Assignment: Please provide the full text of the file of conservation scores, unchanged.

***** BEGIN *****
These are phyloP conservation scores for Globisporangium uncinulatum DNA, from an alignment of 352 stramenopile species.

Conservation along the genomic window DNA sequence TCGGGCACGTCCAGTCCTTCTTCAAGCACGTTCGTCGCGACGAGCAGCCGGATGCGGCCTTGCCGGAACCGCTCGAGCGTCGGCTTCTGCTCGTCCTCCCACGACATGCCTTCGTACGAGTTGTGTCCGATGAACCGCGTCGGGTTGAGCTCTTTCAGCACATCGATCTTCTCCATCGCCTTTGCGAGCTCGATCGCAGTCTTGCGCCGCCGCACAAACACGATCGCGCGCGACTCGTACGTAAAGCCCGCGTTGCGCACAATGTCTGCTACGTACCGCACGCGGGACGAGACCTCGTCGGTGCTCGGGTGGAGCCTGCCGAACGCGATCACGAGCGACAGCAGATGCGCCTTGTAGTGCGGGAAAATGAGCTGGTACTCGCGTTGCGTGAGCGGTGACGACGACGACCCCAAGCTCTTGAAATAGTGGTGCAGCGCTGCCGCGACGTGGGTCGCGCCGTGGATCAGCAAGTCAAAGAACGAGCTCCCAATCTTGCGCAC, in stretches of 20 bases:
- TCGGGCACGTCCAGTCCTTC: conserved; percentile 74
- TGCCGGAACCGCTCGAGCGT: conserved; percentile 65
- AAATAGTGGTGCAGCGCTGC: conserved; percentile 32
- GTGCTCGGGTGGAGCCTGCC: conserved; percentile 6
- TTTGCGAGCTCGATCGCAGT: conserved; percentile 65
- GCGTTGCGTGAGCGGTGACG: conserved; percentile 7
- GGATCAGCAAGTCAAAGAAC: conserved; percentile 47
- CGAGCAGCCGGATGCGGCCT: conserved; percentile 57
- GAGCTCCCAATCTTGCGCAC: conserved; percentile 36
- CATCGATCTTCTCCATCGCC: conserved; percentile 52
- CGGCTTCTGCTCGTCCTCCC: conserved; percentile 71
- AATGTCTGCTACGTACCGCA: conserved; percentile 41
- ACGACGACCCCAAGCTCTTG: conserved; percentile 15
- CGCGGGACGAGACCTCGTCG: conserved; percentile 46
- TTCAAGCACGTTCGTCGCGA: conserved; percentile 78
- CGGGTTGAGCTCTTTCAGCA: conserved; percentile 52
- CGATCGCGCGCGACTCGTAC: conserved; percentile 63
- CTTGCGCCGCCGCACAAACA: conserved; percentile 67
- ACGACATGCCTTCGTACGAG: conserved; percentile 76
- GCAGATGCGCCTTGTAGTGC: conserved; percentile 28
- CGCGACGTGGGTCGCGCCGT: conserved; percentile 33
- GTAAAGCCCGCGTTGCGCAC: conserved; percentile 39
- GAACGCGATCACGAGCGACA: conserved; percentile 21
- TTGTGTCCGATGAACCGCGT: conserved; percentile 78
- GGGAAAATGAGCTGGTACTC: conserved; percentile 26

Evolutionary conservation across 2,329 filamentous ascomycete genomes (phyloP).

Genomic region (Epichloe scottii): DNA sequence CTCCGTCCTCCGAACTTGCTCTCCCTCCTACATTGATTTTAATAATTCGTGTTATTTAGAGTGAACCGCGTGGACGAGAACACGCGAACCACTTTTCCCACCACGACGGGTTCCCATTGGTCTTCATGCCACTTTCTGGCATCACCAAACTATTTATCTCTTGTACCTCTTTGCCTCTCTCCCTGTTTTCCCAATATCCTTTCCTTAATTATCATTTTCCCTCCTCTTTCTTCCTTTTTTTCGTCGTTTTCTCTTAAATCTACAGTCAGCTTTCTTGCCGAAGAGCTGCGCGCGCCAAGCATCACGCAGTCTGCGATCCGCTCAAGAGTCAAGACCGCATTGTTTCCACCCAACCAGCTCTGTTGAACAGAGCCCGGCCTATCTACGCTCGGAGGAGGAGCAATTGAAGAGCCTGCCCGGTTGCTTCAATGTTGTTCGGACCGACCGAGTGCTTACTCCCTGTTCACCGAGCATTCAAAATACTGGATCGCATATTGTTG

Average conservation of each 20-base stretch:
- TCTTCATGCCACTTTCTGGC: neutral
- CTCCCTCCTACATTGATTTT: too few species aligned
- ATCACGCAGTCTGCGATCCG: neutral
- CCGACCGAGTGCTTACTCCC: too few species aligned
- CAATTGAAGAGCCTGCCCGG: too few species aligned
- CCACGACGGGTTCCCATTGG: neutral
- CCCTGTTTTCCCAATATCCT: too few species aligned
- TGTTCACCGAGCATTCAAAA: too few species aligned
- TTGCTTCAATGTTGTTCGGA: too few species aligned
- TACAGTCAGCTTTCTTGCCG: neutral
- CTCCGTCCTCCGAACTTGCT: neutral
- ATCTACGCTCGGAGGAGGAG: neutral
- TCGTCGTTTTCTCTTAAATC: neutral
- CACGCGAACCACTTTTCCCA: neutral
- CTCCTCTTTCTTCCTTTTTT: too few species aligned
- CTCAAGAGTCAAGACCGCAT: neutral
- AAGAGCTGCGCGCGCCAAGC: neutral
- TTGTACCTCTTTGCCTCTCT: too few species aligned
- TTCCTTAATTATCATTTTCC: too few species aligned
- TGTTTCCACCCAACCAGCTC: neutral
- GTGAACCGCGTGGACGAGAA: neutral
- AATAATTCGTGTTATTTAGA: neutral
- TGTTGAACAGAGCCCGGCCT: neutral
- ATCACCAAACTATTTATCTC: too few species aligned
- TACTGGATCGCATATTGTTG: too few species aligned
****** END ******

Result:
These are phyloP conservation scores for Globisporangium uncinulatum DNA, from an alignment of 352 stramenopile species.

Conservation along the genomic window DNA sequence TCGGGCACGTCCAGTCCTTCTTCAAGCACGTTCGTCGCGACGAGCAGCCGGATGCGGCCTTGCCGGAACCGCTCGAGCGTCGGCTTCTGCTCGTCCTCCCACGACATGCCTTCGTACGAGTTGTGTCCGATGAACCGCGTCGGGTTGAGCTCTTTCAGCACATCGATCTTCTCCATCGCCTTTGCGAGCTCGATCGCAGTCTTGCGCCGCCGCACAAACACGATCGCGCGCGACTCGTACGTAAAGCCCGCGTTGCGCACAATGTCTGCTACGTACCGCACGCGGGACGAGACCTCGTCGGTGCTCGGGTGGAGCCTGCCGAACGCGATCACGAGCGACAGCAGATGCGCCTTGTAGTGCGGGAAAATGAGCTGGTACTCGCGTTGCGTGAGCGGTGACGACGACGACCCCAAGCTCTTGAAATAGTGGTGCAGCGCTGCCGCGACGTGGGTCGCGCCGTGGATCAGCAAGTCAAAGAACGAGCTCCCAATCTTGCGCAC, in stretches of 20 bases:
- TCGGGCACGTCCAGTCCTTC: conserved; percentile 74
- TGCCGGAACCGCTCGAGCGT: conserved; percentile 65
- AAATAGTGGTGCAGCGCTGC: conserved; percentile 32
- GTGCTCGGGTGGAGCCTGCC: conserved; percentile 6
- TTTGCGAGCTCGATCGCAGT: conserved; percentile 65
- GCGTTGCGTGAGCGGTGACG: conserved; percentile 7
- GGATCAGCAAGTCAAAGAAC: conserved; percentile 47
- CGAGCAGCCGGATGCGGCCT: conserved; percentile 57
- GAGCTCCCAATCTTGCGCAC: conserved; percentile 36
- CATCGATCTTCTCCATCGCC: conserved; percentile 52
- CGGCTTCTGCTCGTCCTCCC: conserved; percentile 71
- AATGTCTGCTACGTACCGCA: conserved; percentile 41
- ACGACGACCCCAAGCTCTTG: conserved; percentile 15
- CGCGGGACGAGACCTCGTCG: conserved; percentile 46
- TTCAAGCACGTTCGTCGCGA: conserved; percentile 78
- CGGGTTGAGCTCTTTCAGCA: conserved; percentile 52
- CGATCGCGCGCGACTCGTAC: conserved; percentile 63
- CTTGCGCCGCCGCACAAACA: conserved; percentile 67
- ACGACATGCCTTCGTACGAG: conserved; percentile 76
- GCAGATGCGCCTTGTAGTGC: conserved; percentile 28
- CGCGACGTGGGTCGCGCCGT: conserved; percentile 33
- GTAAAGCCCGCGTTGCGCAC: conserved; percentile 39
- GAACGCGATCACGAGCGACA: conserved; percentile 21
- TTGTGTCCGATGAACCGCGT: conserved; percentile 78
- GGGAAAATGAGCTGGTACTC: conserved; percentile 26

Evolutionary conservation across 2,329 filamentous ascomycete genomes (phyloP).

Genomic region (Epichloe scottii): DNA sequence CTCCGTCCTCCGAACTTGCTCTCCCTCCTACATTGATTTTAATAATTCGTGTTATTTAGAGTGAACCGCGTGGACGAGAACACGCGAACCACTTTTCCCACCACGACGGGTTCCCATTGGTCTTCATGCCACTTTCTGGCATCACCAAACTATTTATCTCTTGTACCTCTTTGCCTCTCTCCCTGTTTTCCCAATATCCTTTCCTTAATTATCATTTTCCCTCCTCTTTCTTCCTTTTTTTCGTCGTTTTCTCTTAAATCTACAGTCAGCTTTCTTGCCGAAGAGCTGCGCGCGCCAAGCATCACGCAGTCTGCGATCCGCTCAAGAGTCAAGACCGCATTGTTTCCACCCAACCAGCTCTGTTGAACAGAGCCCGGCCTATCTACGCTCGGAGGAGGAGCAATTGAAGAGCCTGCCCGGTTGCTTCAATGTTGTTCGGACCGACCGAGTGCTTACTCCCTGTTCACCGAGCATTCAAAATACTGGATCGCATATTGTTG

Average conservation of each 20-base stretch:
- TCTTCATGCCACTTTCTGGC: neutral
- CTCCCTCCTACATTGATTTT: too few species aligned
- ATCACGCAGTCTGCGATCCG: neutral
- CCGACCGAGTGCTTACTCCC: too few species aligned
- CAATTGAAGAGCCTGCCCGG: too few species aligned
- CCACGACGGGTTCCCATTGG: neutral
- CCCTGTTTTCCCAATATCCT: too few species aligned
- TGTTCACCGAGCATTCAAAA: too few species aligned
- TTGCTTCAATGTTGTTCGGA: too few species aligned
- TACAGTCAGCTTTCTTGCCG: neutral
- CTCCGTCCTCCGAACTTGCT: neutral
- ATCTACGCTCGGAGGAGGAG: neutral
- TCGTCGTTTTCTCTTAAATC: neutral
- CACGCGAACCACTTTTCCCA: neutral
- CTCCTCTTTCTTCCTTTTTT: too few species aligned
- CTCAAGAGTCAAGACCGCAT: neutral
- AAGAGCTGCGCGCGCCAAGC: neutral
- TTGTACCTCTTTGCCTCTCT: too few species aligned
- TTCCTTAATTATCATTTTCC: too few species aligned
- TGTTTCCACCCAACCAGCTC: neutral
- GTGAACCGCGTGGACGAGAA: neutral
- AATAATTCGTGTTATTTAGA: neutral
- TGTTGAACAGAGCCCGGCCT: neutral
- ATCACCAAACTATTTATCTC: too few species aligned
- TACTGGATCGCATATTGTTG: too few species aligned